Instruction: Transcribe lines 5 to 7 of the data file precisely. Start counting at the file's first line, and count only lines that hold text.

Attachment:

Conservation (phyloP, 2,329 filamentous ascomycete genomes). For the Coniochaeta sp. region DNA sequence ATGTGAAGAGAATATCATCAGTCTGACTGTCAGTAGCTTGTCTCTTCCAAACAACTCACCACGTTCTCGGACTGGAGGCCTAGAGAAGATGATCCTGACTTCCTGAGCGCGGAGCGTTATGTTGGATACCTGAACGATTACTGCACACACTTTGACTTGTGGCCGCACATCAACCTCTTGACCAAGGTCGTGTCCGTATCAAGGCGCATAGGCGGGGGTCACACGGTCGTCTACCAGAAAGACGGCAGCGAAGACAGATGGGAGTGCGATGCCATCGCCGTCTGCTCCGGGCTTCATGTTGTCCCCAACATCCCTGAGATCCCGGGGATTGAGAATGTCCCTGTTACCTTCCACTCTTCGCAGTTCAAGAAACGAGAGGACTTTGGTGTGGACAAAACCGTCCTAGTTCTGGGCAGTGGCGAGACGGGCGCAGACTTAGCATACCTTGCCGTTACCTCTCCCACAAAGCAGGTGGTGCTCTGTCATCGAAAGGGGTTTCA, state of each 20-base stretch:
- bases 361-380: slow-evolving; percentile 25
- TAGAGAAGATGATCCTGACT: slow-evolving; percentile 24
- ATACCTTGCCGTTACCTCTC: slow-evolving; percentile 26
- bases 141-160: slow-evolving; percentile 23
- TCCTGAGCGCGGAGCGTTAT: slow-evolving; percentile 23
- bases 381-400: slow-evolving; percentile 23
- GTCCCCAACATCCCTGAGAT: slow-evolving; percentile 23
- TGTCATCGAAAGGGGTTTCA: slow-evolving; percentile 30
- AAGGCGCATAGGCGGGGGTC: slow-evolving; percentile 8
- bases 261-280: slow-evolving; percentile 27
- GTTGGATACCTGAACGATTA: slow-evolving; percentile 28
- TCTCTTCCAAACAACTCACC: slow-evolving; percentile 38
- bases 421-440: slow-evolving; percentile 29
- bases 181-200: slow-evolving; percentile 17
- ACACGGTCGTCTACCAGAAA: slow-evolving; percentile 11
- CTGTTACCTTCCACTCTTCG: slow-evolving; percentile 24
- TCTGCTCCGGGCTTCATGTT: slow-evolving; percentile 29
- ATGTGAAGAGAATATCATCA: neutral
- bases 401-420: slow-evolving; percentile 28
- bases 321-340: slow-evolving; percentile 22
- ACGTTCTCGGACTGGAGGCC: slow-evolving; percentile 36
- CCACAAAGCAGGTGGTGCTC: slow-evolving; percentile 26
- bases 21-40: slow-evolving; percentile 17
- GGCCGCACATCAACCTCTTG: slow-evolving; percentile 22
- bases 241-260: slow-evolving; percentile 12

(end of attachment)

- bases 141-160: slow-evolving; percentile 23
- TCCTGAGCGCGGAGCGTTAT: slow-evolving; percentile 23
- bases 381-400: slow-evolving; percentile 23